ABSTRACT:

When anhydrite dissolves upon contact with water, the sulphate and calcium ions in the pore water can lead to precipitation of gypsum. This anhydrite to gypsum transformation (AGT) results in an increase in the solid volume by 61% and in a decrease or increase in the pore volume. On a macroscopic scale the so far insufficiently understood phenomenon “swelling of anhydritic rock” is observed, which is known to cause massive damage to underground constructions, such as tunnels. This contribution focuses on one specific aspect of AGT, the precipitation of gypsum directly on the surface of the dissolving anhydrite, which creates a diffusion barrier for the dissolving ions and slows further anhydrite dissolution down (hereafter referred to as “self-sealing”). The development of such gypsum layers on anhydrite is investigated experimentally by storing natural rock specimens consisting of 96%-99% anhydrite in water and observing the thickness of the developing gypsum layer optically via photography during the tests and via microscopic analysis after drying of the samples. The measured thicknesses corresponded well to the amount of precipitated gypsum determined post test via thermogravimetric analysis and to predicted values which were calculated with an existing kinetic model. The plausibility of this model could thus be verified so far. As anhydrite comes into contact with water it will begin to dissolve under most circumstances below 40°C (at atmospheric pressure). As the saturation concentration with respect to anhydrite (ceq,A) is higher than that of gypsum (ceq,G), anhydrite dissolution results in oversaturation with respect to gypsum, thus triggering growth of gypsum crystals, whereby the solid volume of gypsum is 61% higher than that of anhydrite due to the additional water molecules bound in the crystals. The chemical reaction from anhydrite (CaSO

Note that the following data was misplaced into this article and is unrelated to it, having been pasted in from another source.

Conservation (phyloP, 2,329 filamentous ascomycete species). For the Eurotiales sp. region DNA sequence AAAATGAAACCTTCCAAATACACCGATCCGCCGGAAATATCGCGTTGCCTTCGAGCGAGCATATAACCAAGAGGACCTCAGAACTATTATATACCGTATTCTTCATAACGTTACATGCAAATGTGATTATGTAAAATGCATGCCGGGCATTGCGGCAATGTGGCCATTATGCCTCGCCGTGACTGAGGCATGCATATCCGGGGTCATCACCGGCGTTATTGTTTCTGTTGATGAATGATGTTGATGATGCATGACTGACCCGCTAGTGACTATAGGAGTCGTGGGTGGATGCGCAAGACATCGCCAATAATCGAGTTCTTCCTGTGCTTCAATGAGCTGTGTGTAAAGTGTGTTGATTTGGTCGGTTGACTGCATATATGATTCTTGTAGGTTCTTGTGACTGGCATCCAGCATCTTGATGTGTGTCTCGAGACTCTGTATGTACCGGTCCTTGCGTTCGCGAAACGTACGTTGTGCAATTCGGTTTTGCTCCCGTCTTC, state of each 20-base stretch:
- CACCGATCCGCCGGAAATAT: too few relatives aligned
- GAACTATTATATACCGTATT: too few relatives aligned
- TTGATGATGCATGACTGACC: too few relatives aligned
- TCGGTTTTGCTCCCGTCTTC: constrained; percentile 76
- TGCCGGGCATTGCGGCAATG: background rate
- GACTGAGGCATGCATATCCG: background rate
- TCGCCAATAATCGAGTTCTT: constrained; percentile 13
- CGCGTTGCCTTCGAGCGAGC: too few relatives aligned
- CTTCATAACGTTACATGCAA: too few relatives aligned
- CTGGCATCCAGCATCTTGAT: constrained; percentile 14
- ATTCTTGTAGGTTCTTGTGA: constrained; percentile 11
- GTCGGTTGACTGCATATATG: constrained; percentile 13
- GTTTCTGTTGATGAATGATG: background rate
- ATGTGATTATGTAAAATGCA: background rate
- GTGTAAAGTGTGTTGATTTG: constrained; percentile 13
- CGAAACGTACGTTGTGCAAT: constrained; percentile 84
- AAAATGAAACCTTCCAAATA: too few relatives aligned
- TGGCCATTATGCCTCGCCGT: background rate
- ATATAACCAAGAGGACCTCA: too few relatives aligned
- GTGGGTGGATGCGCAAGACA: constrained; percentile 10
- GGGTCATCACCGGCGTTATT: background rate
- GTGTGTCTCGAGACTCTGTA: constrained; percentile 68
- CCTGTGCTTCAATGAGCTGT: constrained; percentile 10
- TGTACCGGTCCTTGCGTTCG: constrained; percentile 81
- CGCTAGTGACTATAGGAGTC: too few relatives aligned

4

) to gypsum (CaSO4 • 2H2O) will be referred to here as AGT (Anhydrite – Gypsum Transformation) and can be formulated in short as CaSO4 + 2H

2

O ? CaSO

4

• 2H

2

O.

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